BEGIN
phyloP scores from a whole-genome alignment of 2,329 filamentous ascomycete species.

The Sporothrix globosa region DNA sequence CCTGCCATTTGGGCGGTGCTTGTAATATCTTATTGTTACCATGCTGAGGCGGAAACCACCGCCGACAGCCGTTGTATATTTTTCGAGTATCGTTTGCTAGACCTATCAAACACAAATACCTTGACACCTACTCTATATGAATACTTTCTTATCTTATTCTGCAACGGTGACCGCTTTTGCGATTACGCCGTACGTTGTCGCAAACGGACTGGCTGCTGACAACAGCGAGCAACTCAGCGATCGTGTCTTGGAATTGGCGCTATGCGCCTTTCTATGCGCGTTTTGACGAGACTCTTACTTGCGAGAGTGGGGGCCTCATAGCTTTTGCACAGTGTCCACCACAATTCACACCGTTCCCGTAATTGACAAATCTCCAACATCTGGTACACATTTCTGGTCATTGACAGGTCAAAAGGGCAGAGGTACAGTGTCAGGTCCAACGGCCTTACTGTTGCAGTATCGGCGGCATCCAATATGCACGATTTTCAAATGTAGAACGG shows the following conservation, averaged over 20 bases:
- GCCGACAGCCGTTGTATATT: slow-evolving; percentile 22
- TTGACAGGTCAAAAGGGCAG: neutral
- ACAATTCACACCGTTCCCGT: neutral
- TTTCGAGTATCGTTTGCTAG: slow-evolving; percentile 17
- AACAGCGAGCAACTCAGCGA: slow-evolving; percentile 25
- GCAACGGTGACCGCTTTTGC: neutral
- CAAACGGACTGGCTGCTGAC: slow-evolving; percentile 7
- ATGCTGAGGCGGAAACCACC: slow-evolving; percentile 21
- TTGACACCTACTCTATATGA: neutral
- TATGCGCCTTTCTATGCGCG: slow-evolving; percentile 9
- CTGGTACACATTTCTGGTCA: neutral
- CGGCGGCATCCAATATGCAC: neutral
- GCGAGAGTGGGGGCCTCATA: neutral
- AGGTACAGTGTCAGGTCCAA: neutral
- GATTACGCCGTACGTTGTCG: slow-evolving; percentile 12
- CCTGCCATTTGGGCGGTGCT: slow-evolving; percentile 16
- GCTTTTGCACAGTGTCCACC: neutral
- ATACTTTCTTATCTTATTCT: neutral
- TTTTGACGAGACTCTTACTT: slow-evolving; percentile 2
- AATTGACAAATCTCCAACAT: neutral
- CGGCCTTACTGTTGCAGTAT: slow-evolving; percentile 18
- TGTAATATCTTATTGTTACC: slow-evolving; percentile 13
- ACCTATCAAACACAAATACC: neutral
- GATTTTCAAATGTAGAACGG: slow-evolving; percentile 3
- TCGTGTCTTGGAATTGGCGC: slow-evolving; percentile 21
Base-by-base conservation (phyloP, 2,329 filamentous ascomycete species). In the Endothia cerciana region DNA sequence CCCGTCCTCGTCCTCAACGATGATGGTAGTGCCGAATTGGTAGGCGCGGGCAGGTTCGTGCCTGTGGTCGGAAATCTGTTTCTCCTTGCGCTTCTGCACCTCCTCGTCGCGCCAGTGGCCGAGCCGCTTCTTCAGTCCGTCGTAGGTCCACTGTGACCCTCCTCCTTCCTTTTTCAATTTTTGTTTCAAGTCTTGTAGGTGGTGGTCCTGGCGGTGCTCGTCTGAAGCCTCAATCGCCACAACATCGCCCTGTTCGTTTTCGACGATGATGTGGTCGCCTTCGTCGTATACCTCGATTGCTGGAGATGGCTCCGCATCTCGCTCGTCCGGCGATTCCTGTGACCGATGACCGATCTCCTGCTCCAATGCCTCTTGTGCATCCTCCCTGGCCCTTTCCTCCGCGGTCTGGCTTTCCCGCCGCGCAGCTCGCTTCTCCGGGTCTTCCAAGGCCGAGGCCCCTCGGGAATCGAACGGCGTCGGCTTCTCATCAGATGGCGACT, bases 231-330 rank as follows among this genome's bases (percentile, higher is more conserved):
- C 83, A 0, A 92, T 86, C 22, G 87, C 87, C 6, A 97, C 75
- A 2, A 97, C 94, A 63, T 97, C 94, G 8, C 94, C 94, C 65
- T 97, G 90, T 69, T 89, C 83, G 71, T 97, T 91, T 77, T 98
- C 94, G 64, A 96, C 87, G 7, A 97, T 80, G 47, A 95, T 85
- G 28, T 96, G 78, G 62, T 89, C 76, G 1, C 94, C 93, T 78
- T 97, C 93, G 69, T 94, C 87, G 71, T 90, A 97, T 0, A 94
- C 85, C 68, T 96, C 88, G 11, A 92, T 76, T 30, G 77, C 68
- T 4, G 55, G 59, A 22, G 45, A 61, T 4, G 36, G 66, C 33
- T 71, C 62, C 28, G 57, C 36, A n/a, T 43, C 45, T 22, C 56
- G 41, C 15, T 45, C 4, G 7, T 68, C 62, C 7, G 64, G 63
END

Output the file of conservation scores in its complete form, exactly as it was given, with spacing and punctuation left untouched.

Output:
phyloP scores from a whole-genome alignment of 2,329 filamentous ascomycete species.

The Sporothrix globosa region DNA sequence CCTGCCATTTGGGCGGTGCTTGTAATATCTTATTGTTACCATGCTGAGGCGGAAACCACCGCCGACAGCCGTTGTATATTTTTCGAGTATCGTTTGCTAGACCTATCAAACACAAATACCTTGACACCTACTCTATATGAATACTTTCTTATCTTATTCTGCAACGGTGACCGCTTTTGCGATTACGCCGTACGTTGTCGCAAACGGACTGGCTGCTGACAACAGCGAGCAACTCAGCGATCGTGTCTTGGAATTGGCGCTATGCGCCTTTCTATGCGCGTTTTGACGAGACTCTTACTTGCGAGAGTGGGGGCCTCATAGCTTTTGCACAGTGTCCACCACAATTCACACCGTTCCCGTAATTGACAAATCTCCAACATCTGGTACACATTTCTGGTCATTGACAGGTCAAAAGGGCAGAGGTACAGTGTCAGGTCCAACGGCCTTACTGTTGCAGTATCGGCGGCATCCAATATGCACGATTTTCAAATGTAGAACGG shows the following conservation, averaged over 20 bases:
- GCCGACAGCCGTTGTATATT: slow-evolving; percentile 22
- TTGACAGGTCAAAAGGGCAG: neutral
- ACAATTCACACCGTTCCCGT: neutral
- TTTCGAGTATCGTTTGCTAG: slow-evolving; percentile 17
- AACAGCGAGCAACTCAGCGA: slow-evolving; percentile 25
- GCAACGGTGACCGCTTTTGC: neutral
- CAAACGGACTGGCTGCTGAC: slow-evolving; percentile 7
- ATGCTGAGGCGGAAACCACC: slow-evolving; percentile 21
- TTGACACCTACTCTATATGA: neutral
- TATGCGCCTTTCTATGCGCG: slow-evolving; percentile 9
- CTGGTACACATTTCTGGTCA: neutral
- CGGCGGCATCCAATATGCAC: neutral
- GCGAGAGTGGGGGCCTCATA: neutral
- AGGTACAGTGTCAGGTCCAA: neutral
- GATTACGCCGTACGTTGTCG: slow-evolving; percentile 12
- CCTGCCATTTGGGCGGTGCT: slow-evolving; percentile 16
- GCTTTTGCACAGTGTCCACC: neutral
- ATACTTTCTTATCTTATTCT: neutral
- TTTTGACGAGACTCTTACTT: slow-evolving; percentile 2
- AATTGACAAATCTCCAACAT: neutral
- CGGCCTTACTGTTGCAGTAT: slow-evolving; percentile 18
- TGTAATATCTTATTGTTACC: slow-evolving; percentile 13
- ACCTATCAAACACAAATACC: neutral
- GATTTTCAAATGTAGAACGG: slow-evolving; percentile 3
- TCGTGTCTTGGAATTGGCGC: slow-evolving; percentile 21
Base-by-base conservation (phyloP, 2,329 filamentous ascomycete species). In the Endothia cerciana region DNA sequence CCCGTCCTCGTCCTCAACGATGATGGTAGTGCCGAATTGGTAGGCGCGGGCAGGTTCGTGCCTGTGGTCGGAAATCTGTTTCTCCTTGCGCTTCTGCACCTCCTCGTCGCGCCAGTGGCCGAGCCGCTTCTTCAGTCCGTCGTAGGTCCACTGTGACCCTCCTCCTTCCTTTTTCAATTTTTGTTTCAAGTCTTGTAGGTGGTGGTCCTGGCGGTGCTCGTCTGAAGCCTCAATCGCCACAACATCGCCCTGTTCGTTTTCGACGATGATGTGGTCGCCTTCGTCGTATACCTCGATTGCTGGAGATGGCTCCGCATCTCGCTCGTCCGGCGATTCCTGTGACCGATGACCGATCTCCTGCTCCAATGCCTCTTGTGCATCCTCCCTGGCCCTTTCCTCCGCGGTCTGGCTTTCCCGCCGCGCAGCTCGCTTCTCCGGGTCTTCCAAGGCCGAGGCCCCTCGGGAATCGAACGGCGTCGGCTTCTCATCAGATGGCGACT, bases 231-330 rank as follows among this genome's bases (percentile, higher is more conserved):
- C 83, A 0, A 92, T 86, C 22, G 87, C 87, C 6, A 97, C 75
- A 2, A 97, C 94, A 63, T 97, C 94, G 8, C 94, C 94, C 65
- T 97, G 90, T 69, T 89, C 83, G 71, T 97, T 91, T 77, T 98
- C 94, G 64, A 96, C 87, G 7, A 97, T 80, G 47, A 95, T 85
- G 28, T 96, G 78, G 62, T 89, C 76, G 1, C 94, C 93, T 78
- T 97, C 93, G 69, T 94, C 87, G 71, T 90, A 97, T 0, A 94
- C 85, C 68, T 96, C 88, G 11, A 92, T 76, T 30, G 77, C 68
- T 4, G 55, G 59, A 22, G 45, A 61, T 4, G 36, G 66, C 33
- T 71, C 62, C 28, G 57, C 36, A n/a, T 43, C 45, T 22, C 56
- G 41, C 15, T 45, C 4, G 7, T 68, C 62, C 7, G 64, G 63